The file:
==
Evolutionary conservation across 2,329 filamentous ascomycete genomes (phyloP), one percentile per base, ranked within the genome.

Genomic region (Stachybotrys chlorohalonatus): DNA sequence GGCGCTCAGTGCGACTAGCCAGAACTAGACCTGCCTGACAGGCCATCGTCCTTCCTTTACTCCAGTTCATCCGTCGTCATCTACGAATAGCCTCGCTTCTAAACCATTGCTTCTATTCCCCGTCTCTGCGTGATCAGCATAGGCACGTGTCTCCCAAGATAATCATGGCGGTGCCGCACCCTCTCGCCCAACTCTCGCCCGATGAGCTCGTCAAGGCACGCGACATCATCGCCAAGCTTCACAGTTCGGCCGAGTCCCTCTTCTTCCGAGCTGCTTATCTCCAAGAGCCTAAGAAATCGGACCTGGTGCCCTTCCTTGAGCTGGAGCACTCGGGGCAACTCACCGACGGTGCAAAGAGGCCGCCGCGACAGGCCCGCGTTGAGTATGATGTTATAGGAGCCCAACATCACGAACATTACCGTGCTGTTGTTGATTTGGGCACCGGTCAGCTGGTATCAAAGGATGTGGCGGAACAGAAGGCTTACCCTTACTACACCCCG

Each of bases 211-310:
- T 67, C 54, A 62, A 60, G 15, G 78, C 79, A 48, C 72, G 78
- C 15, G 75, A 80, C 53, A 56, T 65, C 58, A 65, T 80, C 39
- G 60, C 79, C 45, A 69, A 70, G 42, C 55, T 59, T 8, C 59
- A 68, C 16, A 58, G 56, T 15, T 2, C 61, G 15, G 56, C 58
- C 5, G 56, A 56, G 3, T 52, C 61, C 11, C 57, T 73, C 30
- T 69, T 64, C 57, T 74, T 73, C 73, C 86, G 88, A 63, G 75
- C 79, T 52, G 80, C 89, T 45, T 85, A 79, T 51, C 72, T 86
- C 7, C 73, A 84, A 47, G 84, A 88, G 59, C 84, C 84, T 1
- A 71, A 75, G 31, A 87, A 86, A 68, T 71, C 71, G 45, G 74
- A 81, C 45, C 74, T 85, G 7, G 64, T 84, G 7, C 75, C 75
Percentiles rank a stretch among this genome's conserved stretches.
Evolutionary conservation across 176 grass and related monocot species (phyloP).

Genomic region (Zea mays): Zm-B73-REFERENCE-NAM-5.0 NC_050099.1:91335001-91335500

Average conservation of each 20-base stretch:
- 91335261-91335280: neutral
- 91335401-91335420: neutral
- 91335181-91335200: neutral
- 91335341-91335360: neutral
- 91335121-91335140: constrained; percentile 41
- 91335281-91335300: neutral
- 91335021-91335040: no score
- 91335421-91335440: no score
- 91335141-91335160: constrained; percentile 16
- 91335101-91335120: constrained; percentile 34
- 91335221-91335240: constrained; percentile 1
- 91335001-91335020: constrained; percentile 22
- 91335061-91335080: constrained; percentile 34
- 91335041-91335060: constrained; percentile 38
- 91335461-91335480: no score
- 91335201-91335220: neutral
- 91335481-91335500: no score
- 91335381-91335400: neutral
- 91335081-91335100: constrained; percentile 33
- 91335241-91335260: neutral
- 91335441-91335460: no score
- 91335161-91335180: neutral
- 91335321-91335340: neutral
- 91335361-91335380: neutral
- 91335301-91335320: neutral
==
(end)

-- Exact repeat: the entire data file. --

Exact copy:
Evolutionary conservation across 2,329 filamentous ascomycete genomes (phyloP), one percentile per base, ranked within the genome.

Genomic region (Stachybotrys chlorohalonatus): DNA sequence GGCGCTCAGTGCGACTAGCCAGAACTAGACCTGCCTGACAGGCCATCGTCCTTCCTTTACTCCAGTTCATCCGTCGTCATCTACGAATAGCCTCGCTTCTAAACCATTGCTTCTATTCCCCGTCTCTGCGTGATCAGCATAGGCACGTGTCTCCCAAGATAATCATGGCGGTGCCGCACCCTCTCGCCCAACTCTCGCCCGATGAGCTCGTCAAGGCACGCGACATCATCGCCAAGCTTCACAGTTCGGCCGAGTCCCTCTTCTTCCGAGCTGCTTATCTCCAAGAGCCTAAGAAATCGGACCTGGTGCCCTTCCTTGAGCTGGAGCACTCGGGGCAACTCACCGACGGTGCAAAGAGGCCGCCGCGACAGGCCCGCGTTGAGTATGATGTTATAGGAGCCCAACATCACGAACATTACCGTGCTGTTGTTGATTTGGGCACCGGTCAGCTGGTATCAAAGGATGTGGCGGAACAGAAGGCTTACCCTTACTACACCCCG

Each of bases 211-310:
- T 67, C 54, A 62, A 60, G 15, G 78, C 79, A 48, C 72, G 78
- C 15, G 75, A 80, C 53, A 56, T 65, C 58, A 65, T 80, C 39
- G 60, C 79, C 45, A 69, A 70, G 42, C 55, T 59, T 8, C 59
- A 68, C 16, A 58, G 56, T 15, T 2, C 61, G 15, G 56, C 58
- C 5, G 56, A 56, G 3, T 52, C 61, C 11, C 57, T 73, C 30
- T 69, T 64, C 57, T 74, T 73, C 73, C 86, G 88, A 63, G 75
- C 79, T 52, G 80, C 89, T 45, T 85, A 79, T 51, C 72, T 86
- C 7, C 73, A 84, A 47, G 84, A 88, G 59, C 84, C 84, T 1
- A 71, A 75, G 31, A 87, A 86, A 68, T 71, C 71, G 45, G 74
- A 81, C 45, C 74, T 85, G 7, G 64, T 84, G 7, C 75, C 75
Percentiles rank a stretch among this genome's conserved stretches.
Evolutionary conservation across 176 grass and related monocot species (phyloP).

Genomic region (Zea mays): Zm-B73-REFERENCE-NAM-5.0 NC_050099.1:91335001-91335500

Average conservation of each 20-base stretch:
- 91335261-91335280: neutral
- 91335401-91335420: neutral
- 91335181-91335200: neutral
- 91335341-91335360: neutral
- 91335121-91335140: constrained; percentile 41
- 91335281-91335300: neutral
- 91335021-91335040: no score
- 91335421-91335440: no score
- 91335141-91335160: constrained; percentile 16
- 91335101-91335120: constrained; percentile 34
- 91335221-91335240: constrained; percentile 1
- 91335001-91335020: constrained; percentile 22
- 91335061-91335080: constrained; percentile 34
- 91335041-91335060: constrained; percentile 38
- 91335461-91335480: no score
- 91335201-91335220: neutral
- 91335481-91335500: no score
- 91335381-91335400: neutral
- 91335081-91335100: constrained; percentile 33
- 91335241-91335260: neutral
- 91335441-91335460: no score
- 91335161-91335180: neutral
- 91335321-91335340: neutral
- 91335361-91335380: neutral
- 91335301-91335320: neutral